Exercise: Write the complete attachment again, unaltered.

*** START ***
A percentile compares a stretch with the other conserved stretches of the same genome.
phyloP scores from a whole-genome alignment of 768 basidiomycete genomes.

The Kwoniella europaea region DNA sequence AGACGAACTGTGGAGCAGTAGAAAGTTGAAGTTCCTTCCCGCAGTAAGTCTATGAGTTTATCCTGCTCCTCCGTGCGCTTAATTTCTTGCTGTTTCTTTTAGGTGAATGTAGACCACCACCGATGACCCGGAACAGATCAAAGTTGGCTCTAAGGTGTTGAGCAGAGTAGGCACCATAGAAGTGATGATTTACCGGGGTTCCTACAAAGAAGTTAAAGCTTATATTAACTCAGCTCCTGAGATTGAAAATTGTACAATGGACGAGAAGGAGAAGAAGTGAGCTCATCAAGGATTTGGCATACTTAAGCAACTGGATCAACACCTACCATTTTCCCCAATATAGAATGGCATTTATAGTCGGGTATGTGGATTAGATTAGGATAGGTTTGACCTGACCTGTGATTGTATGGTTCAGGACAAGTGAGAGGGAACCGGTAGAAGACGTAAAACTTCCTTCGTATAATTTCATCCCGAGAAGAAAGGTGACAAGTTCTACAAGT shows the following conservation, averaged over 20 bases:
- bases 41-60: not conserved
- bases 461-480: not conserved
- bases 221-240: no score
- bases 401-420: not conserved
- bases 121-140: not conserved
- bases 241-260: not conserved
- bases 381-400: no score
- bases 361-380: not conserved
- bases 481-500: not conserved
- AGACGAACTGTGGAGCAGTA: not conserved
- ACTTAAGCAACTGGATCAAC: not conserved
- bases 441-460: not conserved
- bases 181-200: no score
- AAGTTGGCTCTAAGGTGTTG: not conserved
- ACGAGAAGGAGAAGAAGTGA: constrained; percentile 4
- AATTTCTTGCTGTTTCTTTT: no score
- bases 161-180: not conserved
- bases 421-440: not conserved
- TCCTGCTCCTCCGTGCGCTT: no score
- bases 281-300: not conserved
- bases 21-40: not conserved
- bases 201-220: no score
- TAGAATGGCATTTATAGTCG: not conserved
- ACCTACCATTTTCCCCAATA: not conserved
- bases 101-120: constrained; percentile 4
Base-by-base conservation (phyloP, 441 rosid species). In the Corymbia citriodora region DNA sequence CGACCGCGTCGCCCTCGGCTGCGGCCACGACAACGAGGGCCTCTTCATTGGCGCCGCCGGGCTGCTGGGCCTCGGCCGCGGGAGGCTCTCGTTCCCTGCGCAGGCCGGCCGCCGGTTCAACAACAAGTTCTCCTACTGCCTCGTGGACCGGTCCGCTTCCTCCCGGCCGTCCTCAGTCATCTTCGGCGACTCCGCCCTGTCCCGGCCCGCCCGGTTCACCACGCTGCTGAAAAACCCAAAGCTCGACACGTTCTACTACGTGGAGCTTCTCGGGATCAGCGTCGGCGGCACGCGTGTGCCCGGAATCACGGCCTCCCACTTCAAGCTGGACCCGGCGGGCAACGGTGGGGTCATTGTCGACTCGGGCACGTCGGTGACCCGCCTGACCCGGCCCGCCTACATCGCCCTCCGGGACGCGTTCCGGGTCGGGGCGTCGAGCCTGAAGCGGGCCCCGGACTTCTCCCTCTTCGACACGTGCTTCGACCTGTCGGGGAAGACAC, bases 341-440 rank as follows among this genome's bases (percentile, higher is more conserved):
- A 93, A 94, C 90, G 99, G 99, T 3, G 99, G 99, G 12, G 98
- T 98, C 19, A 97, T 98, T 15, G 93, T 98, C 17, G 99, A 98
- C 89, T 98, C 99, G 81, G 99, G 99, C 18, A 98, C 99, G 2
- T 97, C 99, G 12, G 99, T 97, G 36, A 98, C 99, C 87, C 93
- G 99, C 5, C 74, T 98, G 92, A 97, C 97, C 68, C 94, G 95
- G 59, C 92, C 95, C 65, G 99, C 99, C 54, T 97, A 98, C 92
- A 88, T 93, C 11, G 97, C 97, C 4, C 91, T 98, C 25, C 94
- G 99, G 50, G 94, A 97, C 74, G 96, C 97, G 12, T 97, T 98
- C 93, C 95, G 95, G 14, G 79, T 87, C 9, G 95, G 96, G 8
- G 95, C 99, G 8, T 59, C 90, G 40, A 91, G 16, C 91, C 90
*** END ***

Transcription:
A percentile compares a stretch with the other conserved stretches of the same genome.
phyloP scores from a whole-genome alignment of 768 basidiomycete genomes.

The Kwoniella europaea region DNA sequence AGACGAACTGTGGAGCAGTAGAAAGTTGAAGTTCCTTCCCGCAGTAAGTCTATGAGTTTATCCTGCTCCTCCGTGCGCTTAATTTCTTGCTGTTTCTTTTAGGTGAATGTAGACCACCACCGATGACCCGGAACAGATCAAAGTTGGCTCTAAGGTGTTGAGCAGAGTAGGCACCATAGAAGTGATGATTTACCGGGGTTCCTACAAAGAAGTTAAAGCTTATATTAACTCAGCTCCTGAGATTGAAAATTGTACAATGGACGAGAAGGAGAAGAAGTGAGCTCATCAAGGATTTGGCATACTTAAGCAACTGGATCAACACCTACCATTTTCCCCAATATAGAATGGCATTTATAGTCGGGTATGTGGATTAGATTAGGATAGGTTTGACCTGACCTGTGATTGTATGGTTCAGGACAAGTGAGAGGGAACCGGTAGAAGACGTAAAACTTCCTTCGTATAATTTCATCCCGAGAAGAAAGGTGACAAGTTCTACAAGT shows the following conservation, averaged over 20 bases:
- bases 41-60: not conserved
- bases 461-480: not conserved
- bases 221-240: no score
- bases 401-420: not conserved
- bases 121-140: not conserved
- bases 241-260: not conserved
- bases 381-400: no score
- bases 361-380: not conserved
- bases 481-500: not conserved
- AGACGAACTGTGGAGCAGTA: not conserved
- ACTTAAGCAACTGGATCAAC: not conserved
- bases 441-460: not conserved
- bases 181-200: no score
- AAGTTGGCTCTAAGGTGTTG: not conserved
- ACGAGAAGGAGAAGAAGTGA: constrained; percentile 4
- AATTTCTTGCTGTTTCTTTT: no score
- bases 161-180: not conserved
- bases 421-440: not conserved
- TCCTGCTCCTCCGTGCGCTT: no score
- bases 281-300: not conserved
- bases 21-40: not conserved
- bases 201-220: no score
- TAGAATGGCATTTATAGTCG: not conserved
- ACCTACCATTTTCCCCAATA: not conserved
- bases 101-120: constrained; percentile 4
Base-by-base conservation (phyloP, 441 rosid species). In the Corymbia citriodora region DNA sequence CGACCGCGTCGCCCTCGGCTGCGGCCACGACAACGAGGGCCTCTTCATTGGCGCCGCCGGGCTGCTGGGCCTCGGCCGCGGGAGGCTCTCGTTCCCTGCGCAGGCCGGCCGCCGGTTCAACAACAAGTTCTCCTACTGCCTCGTGGACCGGTCCGCTTCCTCCCGGCCGTCCTCAGTCATCTTCGGCGACTCCGCCCTGTCCCGGCCCGCCCGGTTCACCACGCTGCTGAAAAACCCAAAGCTCGACACGTTCTACTACGTGGAGCTTCTCGGGATCAGCGTCGGCGGCACGCGTGTGCCCGGAATCACGGCCTCCCACTTCAAGCTGGACCCGGCGGGCAACGGTGGGGTCATTGTCGACTCGGGCACGTCGGTGACCCGCCTGACCCGGCCCGCCTACATCGCCCTCCGGGACGCGTTCCGGGTCGGGGCGTCGAGCCTGAAGCGGGCCCCGGACTTCTCCCTCTTCGACACGTGCTTCGACCTGTCGGGGAAGACAC, bases 341-440 rank as follows among this genome's bases (percentile, higher is more conserved):
- A 93, A 94, C 90, G 99, G 99, T 3, G 99, G 99, G 12, G 98
- T 98, C 19, A 97, T 98, T 15, G 93, T 98, C 17, G 99, A 98
- C 89, T 98, C 99, G 81, G 99, G 99, C 18, A 98, C 99, G 2
- T 97, C 99, G 12, G 99, T 97, G 36, A 98, C 99, C 87, C 93
- G 99, C 5, C 74, T 98, G 92, A 97, C 97, C 68, C 94, G 95
- G 59, C 92, C 95, C 65, G 99, C 99, C 54, T 97, A 98, C 92
- A 88, T 93, C 11, G 97, C 97, C 4, C 91, T 98, C 25, C 94
- G 99, G 50, G 94, A 97, C 74, G 96, C 97, G 12, T 97, T 98
- C 93, C 95, G 95, G 14, G 79, T 87, C 9, G 95, G 96, G 8
- G 95, C 99, G 8, T 59, C 90, G 40, A 91, G 16, C 91, C 90